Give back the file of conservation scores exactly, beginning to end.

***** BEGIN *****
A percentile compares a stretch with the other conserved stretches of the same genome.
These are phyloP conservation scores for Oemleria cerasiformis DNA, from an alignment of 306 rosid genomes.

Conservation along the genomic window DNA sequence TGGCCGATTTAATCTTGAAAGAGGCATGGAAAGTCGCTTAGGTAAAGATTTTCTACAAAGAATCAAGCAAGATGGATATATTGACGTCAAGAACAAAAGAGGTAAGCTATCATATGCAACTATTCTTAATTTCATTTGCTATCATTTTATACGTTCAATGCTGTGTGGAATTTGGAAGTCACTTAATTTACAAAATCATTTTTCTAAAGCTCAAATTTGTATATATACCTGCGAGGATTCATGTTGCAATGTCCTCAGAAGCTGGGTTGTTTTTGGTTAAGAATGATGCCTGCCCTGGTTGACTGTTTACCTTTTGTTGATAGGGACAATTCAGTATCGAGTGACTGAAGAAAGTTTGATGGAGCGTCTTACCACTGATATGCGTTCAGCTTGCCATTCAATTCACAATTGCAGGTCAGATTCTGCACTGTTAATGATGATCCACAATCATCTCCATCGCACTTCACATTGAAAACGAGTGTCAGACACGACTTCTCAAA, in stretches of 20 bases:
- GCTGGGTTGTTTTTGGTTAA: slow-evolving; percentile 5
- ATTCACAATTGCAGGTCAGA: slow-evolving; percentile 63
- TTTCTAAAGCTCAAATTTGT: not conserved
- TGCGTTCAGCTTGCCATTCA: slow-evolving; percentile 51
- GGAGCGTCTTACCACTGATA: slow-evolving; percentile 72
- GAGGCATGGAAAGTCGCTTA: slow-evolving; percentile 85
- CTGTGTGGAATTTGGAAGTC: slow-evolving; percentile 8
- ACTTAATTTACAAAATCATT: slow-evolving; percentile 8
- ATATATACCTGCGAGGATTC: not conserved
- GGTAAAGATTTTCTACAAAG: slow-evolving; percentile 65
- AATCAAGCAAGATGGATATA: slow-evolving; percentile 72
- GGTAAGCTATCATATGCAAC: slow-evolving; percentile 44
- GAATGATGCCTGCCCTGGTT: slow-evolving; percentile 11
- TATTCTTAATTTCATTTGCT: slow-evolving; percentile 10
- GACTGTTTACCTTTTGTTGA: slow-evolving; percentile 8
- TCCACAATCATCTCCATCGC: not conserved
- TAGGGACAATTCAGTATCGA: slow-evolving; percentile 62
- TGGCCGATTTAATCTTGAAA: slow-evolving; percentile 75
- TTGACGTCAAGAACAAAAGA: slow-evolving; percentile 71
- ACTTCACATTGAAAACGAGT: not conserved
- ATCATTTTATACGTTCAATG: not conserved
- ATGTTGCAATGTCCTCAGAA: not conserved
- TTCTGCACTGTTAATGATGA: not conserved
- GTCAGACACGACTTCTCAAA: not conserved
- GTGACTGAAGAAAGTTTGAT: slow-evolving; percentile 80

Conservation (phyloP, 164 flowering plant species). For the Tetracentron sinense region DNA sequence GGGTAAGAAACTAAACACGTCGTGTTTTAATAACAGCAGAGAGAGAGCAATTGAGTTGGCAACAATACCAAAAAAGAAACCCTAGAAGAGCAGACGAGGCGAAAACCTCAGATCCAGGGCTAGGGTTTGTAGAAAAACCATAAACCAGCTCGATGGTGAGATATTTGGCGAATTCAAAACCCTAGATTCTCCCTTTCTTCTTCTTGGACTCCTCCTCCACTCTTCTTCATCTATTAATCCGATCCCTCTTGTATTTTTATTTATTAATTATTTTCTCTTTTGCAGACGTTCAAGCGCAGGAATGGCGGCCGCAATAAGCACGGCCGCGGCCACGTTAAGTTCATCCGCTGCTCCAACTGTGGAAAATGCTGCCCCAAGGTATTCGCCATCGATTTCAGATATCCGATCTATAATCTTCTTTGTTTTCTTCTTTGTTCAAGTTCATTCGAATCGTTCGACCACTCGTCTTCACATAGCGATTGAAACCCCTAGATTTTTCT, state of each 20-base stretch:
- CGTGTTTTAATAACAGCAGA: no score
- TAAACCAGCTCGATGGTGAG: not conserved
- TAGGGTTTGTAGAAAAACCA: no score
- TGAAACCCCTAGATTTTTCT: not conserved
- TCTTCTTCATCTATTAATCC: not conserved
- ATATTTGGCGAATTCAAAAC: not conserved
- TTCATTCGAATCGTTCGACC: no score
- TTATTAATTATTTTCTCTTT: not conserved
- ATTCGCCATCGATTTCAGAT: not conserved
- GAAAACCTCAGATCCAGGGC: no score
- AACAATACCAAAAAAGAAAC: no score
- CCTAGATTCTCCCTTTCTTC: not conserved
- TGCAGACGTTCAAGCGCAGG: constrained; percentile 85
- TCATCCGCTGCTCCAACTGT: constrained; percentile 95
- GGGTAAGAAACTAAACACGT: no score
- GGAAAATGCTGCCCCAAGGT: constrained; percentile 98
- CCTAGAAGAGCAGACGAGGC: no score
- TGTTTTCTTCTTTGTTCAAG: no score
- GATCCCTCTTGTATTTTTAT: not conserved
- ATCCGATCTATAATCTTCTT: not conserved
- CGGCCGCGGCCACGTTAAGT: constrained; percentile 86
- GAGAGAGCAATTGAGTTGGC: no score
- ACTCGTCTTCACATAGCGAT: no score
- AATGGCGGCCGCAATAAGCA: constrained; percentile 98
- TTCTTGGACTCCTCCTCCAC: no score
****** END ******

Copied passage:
A percentile compares a stretch with the other conserved stretches of the same genome.
These are phyloP conservation scores for Oemleria cerasiformis DNA, from an alignment of 306 rosid genomes.

Conservation along the genomic window DNA sequence TGGCCGATTTAATCTTGAAAGAGGCATGGAAAGTCGCTTAGGTAAAGATTTTCTACAAAGAATCAAGCAAGATGGATATATTGACGTCAAGAACAAAAGAGGTAAGCTATCATATGCAACTATTCTTAATTTCATTTGCTATCATTTTATACGTTCAATGCTGTGTGGAATTTGGAAGTCACTTAATTTACAAAATCATTTTTCTAAAGCTCAAATTTGTATATATACCTGCGAGGATTCATGTTGCAATGTCCTCAGAAGCTGGGTTGTTTTTGGTTAAGAATGATGCCTGCCCTGGTTGACTGTTTACCTTTTGTTGATAGGGACAATTCAGTATCGAGTGACTGAAGAAAGTTTGATGGAGCGTCTTACCACTGATATGCGTTCAGCTTGCCATTCAATTCACAATTGCAGGTCAGATTCTGCACTGTTAATGATGATCCACAATCATCTCCATCGCACTTCACATTGAAAACGAGTGTCAGACACGACTTCTCAAA, in stretches of 20 bases:
- GCTGGGTTGTTTTTGGTTAA: slow-evolving; percentile 5
- ATTCACAATTGCAGGTCAGA: slow-evolving; percentile 63
- TTTCTAAAGCTCAAATTTGT: not conserved
- TGCGTTCAGCTTGCCATTCA: slow-evolving; percentile 51
- GGAGCGTCTTACCACTGATA: slow-evolving; percentile 72
- GAGGCATGGAAAGTCGCTTA: slow-evolving; percentile 85
- CTGTGTGGAATTTGGAAGTC: slow-evolving; percentile 8
- ACTTAATTTACAAAATCATT: slow-evolving; percentile 8
- ATATATACCTGCGAGGATTC: not conserved
- GGTAAAGATTTTCTACAAAG: slow-evolving; percentile 65
- AATCAAGCAAGATGGATATA: slow-evolving; percentile 72
- GGTAAGCTATCATATGCAAC: slow-evolving; percentile 44
- GAATGATGCCTGCCCTGGTT: slow-evolving; percentile 11
- TATTCTTAATTTCATTTGCT: slow-evolving; percentile 10
- GACTGTTTACCTTTTGTTGA: slow-evolving; percentile 8
- TCCACAATCATCTCCATCGC: not conserved
- TAGGGACAATTCAGTATCGA: slow-evolving; percentile 62
- TGGCCGATTTAATCTTGAAA: slow-evolving; percentile 75
- TTGACGTCAAGAACAAAAGA: slow-evolving; percentile 71
- ACTTCACATTGAAAACGAGT: not conserved
- ATCATTTTATACGTTCAATG: not conserved
- ATGTTGCAATGTCCTCAGAA: not conserved
- TTCTGCACTGTTAATGATGA: not conserved
- GTCAGACACGACTTCTCAAA: not conserved
- GTGACTGAAGAAAGTTTGAT: slow-evolving; percentile 80

Conservation (phyloP, 164 flowering plant species). For the Tetracentron sinense region DNA sequence GGGTAAGAAACTAAACACGTCGTGTTTTAATAACAGCAGAGAGAGAGCAATTGAGTTGGCAACAATACCAAAAAAGAAACCCTAGAAGAGCAGACGAGGCGAAAACCTCAGATCCAGGGCTAGGGTTTGTAGAAAAACCATAAACCAGCTCGATGGTGAGATATTTGGCGAATTCAAAACCCTAGATTCTCCCTTTCTTCTTCTTGGACTCCTCCTCCACTCTTCTTCATCTATTAATCCGATCCCTCTTGTATTTTTATTTATTAATTATTTTCTCTTTTGCAGACGTTCAAGCGCAGGAATGGCGGCCGCAATAAGCACGGCCGCGGCCACGTTAAGTTCATCCGCTGCTCCAACTGTGGAAAATGCTGCCCCAAGGTATTCGCCATCGATTTCAGATATCCGATCTATAATCTTCTTTGTTTTCTTCTTTGTTCAAGTTCATTCGAATCGTTCGACCACTCGTCTTCACATAGCGATTGAAACCCCTAGATTTTTCT, state of each 20-base stretch:
- CGTGTTTTAATAACAGCAGA: no score
- TAAACCAGCTCGATGGTGAG: not conserved
- TAGGGTTTGTAGAAAAACCA: no score
- TGAAACCCCTAGATTTTTCT: not conserved
- TCTTCTTCATCTATTAATCC: not conserved
- ATATTTGGCGAATTCAAAAC: not conserved
- TTCATTCGAATCGTTCGACC: no score
- TTATTAATTATTTTCTCTTT: not conserved
- ATTCGCCATCGATTTCAGAT: not conserved
- GAAAACCTCAGATCCAGGGC: no score
- AACAATACCAAAAAAGAAAC: no score
- CCTAGATTCTCCCTTTCTTC: not conserved
- TGCAGACGTTCAAGCGCAGG: constrained; percentile 85
- TCATCCGCTGCTCCAACTGT: constrained; percentile 95
- GGGTAAGAAACTAAACACGT: no score
- GGAAAATGCTGCCCCAAGGT: constrained; percentile 98
- CCTAGAAGAGCAGACGAGGC: no score
- TGTTTTCTTCTTTGTTCAAG: no score
- GATCCCTCTTGTATTTTTAT: not conserved
- ATCCGATCTATAATCTTCTT: not conserved
- CGGCCGCGGCCACGTTAAGT: constrained; percentile 86
- GAGAGAGCAATTGAGTTGGC: no score
- ACTCGTCTTCACATAGCGAT: no score
- AATGGCGGCCGCAATAAGCA: constrained; percentile 98
- TTCTTGGACTCCTCCTCCAC: no score